Body cameras attached to the uniforms of law enforcement officers are an important tool to assist investigations, clarify inquiries and reduce expenses. At the same time, their presence reduces friction and helps elucidate facts when an officer exceeds the use of force or when a civilian wants to blame an agent of events that did not take place. We believe that they would be a suitable tool for the Border Patrol.
The use of body cameras is slowly gaining ground in some police departments after the numerous incidents that have caused a trust crisis regarding the actions of some officers. The Border Patrol undoubtedly has a history worthy of implementing the use of cameras.
It is estimated that over 2,000 complaints of improper conduct on the part of Border Patrol agents were registered in the past 7 years. An internal audit showed that agents were acquitted in 64 out of 67 incidents ‒ in which 19 people died, ‒ with three cases still pending. The result is identical to the findings made by the Police Research Forum, which revealed that there is a pattern of behavior in which agents shoot to kill and provoke reactions from people ‒ such as blocking a car with their body ‒ to justify firing shots.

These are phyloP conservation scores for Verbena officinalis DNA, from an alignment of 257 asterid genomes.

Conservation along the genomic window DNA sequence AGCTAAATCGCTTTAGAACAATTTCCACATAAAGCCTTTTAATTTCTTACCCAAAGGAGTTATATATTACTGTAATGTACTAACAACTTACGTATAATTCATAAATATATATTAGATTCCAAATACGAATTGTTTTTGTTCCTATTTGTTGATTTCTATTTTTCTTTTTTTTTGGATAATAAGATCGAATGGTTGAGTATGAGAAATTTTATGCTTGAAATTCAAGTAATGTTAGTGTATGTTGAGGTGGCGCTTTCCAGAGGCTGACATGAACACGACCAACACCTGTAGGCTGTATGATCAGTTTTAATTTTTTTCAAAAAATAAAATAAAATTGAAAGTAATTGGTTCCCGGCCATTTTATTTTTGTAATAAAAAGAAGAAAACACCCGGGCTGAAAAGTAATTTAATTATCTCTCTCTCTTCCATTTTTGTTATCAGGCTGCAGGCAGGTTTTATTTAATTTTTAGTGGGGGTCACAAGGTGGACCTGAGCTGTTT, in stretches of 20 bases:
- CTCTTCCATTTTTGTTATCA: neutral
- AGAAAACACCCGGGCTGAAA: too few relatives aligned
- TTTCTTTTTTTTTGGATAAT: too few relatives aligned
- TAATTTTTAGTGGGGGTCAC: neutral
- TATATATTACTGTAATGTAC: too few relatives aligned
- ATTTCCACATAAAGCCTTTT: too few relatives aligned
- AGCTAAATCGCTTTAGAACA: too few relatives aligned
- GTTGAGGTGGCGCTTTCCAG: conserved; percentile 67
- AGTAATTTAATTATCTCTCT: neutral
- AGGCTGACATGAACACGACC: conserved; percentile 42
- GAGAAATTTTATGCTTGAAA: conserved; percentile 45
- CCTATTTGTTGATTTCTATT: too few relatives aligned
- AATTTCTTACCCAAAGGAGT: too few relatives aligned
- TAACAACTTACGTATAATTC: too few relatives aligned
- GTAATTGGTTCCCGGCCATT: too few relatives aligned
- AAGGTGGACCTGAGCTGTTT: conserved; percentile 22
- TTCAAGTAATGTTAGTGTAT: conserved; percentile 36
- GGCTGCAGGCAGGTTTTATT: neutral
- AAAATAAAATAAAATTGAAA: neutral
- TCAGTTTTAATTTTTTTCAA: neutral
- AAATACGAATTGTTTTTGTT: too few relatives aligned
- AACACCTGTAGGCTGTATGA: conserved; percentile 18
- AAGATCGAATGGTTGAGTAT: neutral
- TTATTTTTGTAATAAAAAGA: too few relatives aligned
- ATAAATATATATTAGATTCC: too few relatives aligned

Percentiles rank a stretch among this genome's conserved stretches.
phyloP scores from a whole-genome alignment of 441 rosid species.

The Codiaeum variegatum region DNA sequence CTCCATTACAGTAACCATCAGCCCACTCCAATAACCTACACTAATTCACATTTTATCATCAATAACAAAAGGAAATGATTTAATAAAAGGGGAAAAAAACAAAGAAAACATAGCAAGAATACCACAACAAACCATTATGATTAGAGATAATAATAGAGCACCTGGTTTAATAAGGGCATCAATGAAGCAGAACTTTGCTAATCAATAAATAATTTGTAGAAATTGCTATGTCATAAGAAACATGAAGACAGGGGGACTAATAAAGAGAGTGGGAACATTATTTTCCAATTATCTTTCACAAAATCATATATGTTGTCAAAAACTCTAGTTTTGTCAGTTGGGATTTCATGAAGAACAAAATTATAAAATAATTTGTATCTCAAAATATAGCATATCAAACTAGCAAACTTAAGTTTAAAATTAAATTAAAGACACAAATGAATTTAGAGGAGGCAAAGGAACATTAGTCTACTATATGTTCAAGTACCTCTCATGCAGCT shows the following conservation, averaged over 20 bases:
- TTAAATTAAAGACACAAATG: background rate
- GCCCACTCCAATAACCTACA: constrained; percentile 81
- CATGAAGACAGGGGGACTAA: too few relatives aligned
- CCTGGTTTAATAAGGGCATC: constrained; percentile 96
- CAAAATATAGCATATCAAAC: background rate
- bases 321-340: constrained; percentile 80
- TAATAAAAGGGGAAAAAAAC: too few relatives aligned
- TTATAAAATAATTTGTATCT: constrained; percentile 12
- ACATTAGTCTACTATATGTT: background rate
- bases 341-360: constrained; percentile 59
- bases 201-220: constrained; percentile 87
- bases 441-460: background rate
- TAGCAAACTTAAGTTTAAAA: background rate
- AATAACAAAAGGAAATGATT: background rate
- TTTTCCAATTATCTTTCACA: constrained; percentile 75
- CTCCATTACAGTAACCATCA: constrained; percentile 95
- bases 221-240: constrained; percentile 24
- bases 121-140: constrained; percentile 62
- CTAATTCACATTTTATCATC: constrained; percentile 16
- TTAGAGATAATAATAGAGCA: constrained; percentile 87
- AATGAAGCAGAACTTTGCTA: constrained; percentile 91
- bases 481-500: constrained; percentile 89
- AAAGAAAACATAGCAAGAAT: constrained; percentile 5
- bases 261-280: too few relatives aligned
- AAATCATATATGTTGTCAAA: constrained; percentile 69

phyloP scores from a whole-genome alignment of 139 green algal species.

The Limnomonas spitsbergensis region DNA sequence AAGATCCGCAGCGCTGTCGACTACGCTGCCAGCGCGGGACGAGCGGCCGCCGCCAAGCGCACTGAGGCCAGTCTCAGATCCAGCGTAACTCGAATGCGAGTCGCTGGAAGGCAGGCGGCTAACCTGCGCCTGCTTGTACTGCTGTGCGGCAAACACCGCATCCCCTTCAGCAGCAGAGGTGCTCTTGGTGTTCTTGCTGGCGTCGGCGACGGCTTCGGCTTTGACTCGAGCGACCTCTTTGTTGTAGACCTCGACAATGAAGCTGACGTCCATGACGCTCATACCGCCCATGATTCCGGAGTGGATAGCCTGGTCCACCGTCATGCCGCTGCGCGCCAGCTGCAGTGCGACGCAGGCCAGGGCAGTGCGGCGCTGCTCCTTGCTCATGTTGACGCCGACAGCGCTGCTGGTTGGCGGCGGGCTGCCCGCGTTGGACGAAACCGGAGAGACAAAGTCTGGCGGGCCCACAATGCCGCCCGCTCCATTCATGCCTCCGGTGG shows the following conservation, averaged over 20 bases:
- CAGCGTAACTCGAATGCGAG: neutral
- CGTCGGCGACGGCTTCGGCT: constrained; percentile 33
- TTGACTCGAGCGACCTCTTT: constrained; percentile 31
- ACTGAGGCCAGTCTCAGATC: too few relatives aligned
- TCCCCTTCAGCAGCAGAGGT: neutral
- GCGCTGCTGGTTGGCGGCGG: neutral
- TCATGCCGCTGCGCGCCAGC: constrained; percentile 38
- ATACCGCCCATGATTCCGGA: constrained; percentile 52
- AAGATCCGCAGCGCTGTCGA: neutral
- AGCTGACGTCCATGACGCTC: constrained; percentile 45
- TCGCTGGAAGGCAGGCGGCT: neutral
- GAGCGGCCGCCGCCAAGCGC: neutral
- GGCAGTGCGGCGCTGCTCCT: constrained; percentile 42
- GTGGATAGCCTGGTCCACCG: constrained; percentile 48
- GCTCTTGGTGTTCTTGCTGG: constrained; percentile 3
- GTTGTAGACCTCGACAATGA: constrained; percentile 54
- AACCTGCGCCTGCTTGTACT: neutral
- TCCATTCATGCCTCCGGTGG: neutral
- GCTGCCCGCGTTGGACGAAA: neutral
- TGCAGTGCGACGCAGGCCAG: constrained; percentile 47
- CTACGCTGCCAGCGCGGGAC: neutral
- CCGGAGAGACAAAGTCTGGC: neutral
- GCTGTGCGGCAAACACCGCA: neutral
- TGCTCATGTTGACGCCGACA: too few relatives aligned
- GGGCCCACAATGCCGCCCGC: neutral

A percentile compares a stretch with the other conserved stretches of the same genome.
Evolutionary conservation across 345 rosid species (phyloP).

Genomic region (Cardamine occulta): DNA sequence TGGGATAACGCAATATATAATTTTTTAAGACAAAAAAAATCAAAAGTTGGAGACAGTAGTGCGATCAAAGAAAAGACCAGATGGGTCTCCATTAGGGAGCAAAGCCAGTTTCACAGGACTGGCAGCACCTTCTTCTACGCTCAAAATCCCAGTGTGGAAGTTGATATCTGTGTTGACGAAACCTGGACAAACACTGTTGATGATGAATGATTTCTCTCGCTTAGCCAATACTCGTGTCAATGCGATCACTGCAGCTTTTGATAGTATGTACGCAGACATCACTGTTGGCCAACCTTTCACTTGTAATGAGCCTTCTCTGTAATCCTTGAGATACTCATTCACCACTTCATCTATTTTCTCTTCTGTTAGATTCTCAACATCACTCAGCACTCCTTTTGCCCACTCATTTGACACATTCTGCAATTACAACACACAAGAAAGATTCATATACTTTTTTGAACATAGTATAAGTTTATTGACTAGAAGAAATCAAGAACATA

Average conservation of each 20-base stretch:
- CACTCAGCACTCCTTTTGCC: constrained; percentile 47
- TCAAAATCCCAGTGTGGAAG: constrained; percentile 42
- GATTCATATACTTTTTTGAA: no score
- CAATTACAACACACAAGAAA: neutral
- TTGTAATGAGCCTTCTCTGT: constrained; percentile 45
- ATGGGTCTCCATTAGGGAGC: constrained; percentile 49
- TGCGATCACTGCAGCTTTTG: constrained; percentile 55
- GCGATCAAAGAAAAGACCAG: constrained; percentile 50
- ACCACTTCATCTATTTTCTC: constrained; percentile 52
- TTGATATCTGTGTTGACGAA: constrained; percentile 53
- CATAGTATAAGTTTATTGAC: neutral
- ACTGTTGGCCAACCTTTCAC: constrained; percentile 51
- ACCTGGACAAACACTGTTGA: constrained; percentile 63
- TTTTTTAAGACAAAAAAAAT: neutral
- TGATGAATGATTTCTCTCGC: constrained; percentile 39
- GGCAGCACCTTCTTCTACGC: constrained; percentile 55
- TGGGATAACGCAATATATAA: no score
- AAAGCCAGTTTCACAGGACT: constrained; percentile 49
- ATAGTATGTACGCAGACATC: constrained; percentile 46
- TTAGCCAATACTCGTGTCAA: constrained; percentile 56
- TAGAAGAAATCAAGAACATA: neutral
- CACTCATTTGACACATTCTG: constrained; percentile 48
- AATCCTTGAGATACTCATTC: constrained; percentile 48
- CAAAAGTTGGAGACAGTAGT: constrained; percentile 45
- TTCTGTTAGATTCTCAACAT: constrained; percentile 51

The Border Patrol is studying the possibility of incorporating cameras. The reports indicate that obstacles include high costs and, supposedly, the agents’ refusal. They see it as a lack of trust that brings down their morale, and seem to be concerned with the possibility of their superiors using the videos against employees. All this is easy to overcome.
The priority is to create a regulation that takes into consideration the diversity of the work that the 60,000 employees of the Patrol perform, which ranges from guarding the border to watching the ports of entry into the U.S. Recording interactions with the public protects everyone, but it will require clear rules and appropriate training.
The Border Patrol is the largest police force in the country and also the most controversial. Video cameras will help to solve cases and protect both the agent and the public.